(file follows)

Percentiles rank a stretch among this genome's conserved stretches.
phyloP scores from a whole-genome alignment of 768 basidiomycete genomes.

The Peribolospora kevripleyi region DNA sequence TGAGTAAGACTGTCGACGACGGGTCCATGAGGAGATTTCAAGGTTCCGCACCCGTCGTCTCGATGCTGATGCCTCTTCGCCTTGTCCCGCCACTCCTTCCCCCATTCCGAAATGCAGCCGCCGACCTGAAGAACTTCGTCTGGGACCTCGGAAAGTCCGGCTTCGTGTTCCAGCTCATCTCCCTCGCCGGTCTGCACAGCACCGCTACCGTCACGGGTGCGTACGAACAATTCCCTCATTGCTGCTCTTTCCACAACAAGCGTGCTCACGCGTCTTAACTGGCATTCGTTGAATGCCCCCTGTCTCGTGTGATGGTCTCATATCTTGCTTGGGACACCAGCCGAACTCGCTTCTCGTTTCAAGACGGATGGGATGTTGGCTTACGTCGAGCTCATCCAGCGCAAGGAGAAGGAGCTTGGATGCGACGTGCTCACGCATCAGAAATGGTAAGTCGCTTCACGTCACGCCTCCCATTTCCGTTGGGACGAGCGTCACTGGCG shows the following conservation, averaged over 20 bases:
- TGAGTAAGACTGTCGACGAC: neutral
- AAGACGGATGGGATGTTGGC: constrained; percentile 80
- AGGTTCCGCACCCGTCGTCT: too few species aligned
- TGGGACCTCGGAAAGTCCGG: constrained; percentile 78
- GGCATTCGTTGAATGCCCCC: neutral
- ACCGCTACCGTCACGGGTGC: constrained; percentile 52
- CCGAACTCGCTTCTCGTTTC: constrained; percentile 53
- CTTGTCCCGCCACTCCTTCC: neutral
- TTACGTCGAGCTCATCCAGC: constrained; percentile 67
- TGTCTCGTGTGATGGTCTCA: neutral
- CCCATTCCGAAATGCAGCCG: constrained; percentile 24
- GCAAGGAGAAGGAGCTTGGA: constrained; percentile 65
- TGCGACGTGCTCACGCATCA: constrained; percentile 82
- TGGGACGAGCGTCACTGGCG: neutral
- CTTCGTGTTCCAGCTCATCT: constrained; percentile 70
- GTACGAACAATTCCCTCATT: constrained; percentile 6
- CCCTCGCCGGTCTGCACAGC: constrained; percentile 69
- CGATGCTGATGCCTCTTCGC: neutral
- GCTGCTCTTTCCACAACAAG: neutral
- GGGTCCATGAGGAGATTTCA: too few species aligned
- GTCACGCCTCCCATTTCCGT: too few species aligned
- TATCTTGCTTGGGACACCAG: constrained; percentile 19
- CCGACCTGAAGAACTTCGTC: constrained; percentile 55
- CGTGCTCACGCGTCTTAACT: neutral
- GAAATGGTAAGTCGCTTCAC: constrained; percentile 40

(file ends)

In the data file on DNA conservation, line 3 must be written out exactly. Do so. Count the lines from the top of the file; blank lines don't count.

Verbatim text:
The Peribolospora kevripleyi region DNA sequence TGAGTAAGACTGTCGACGACGGGTCCATGAGGAGATTTCAAGGTTCCGCACCCGTCGTCTCGATGCTGATGCCTCTTCGCCTTGTCCCGCCACTCCTTCCCCCATTCCGAAATGCAGCCGCCGACCTGAAGAACTTCGTCTGGGACCTCGGAAAGTCCGGCTTCGTGTTCCAGCTCATCTCCCTCGCCGGTCTGCACAGCACCGCTACCGTCACGGGTGCGTACGAACAATTCCCTCATTGCTGCTCTTTCCACAACAAGCGTGCTCACGCGTCTTAACTGGCATTCGTTGAATGCCCCCTGTCTCGTGTGATGGTCTCATATCTTGCTTGGGACACCAGCCGAACTCGCTTCTCGTTTCAAGACGGATGGGATGTTGGCTTACGTCGAGCTCATCCAGCGCAAGGAGAAGGAGCTTGGATGCGACGTGCTCACGCATCAGAAATGGTAAGTCGCTTCACGTCACGCCTCCCATTTCCGTTGGGACGAGCGTCACTGGCG shows the following conservation, averaged over 20 bases: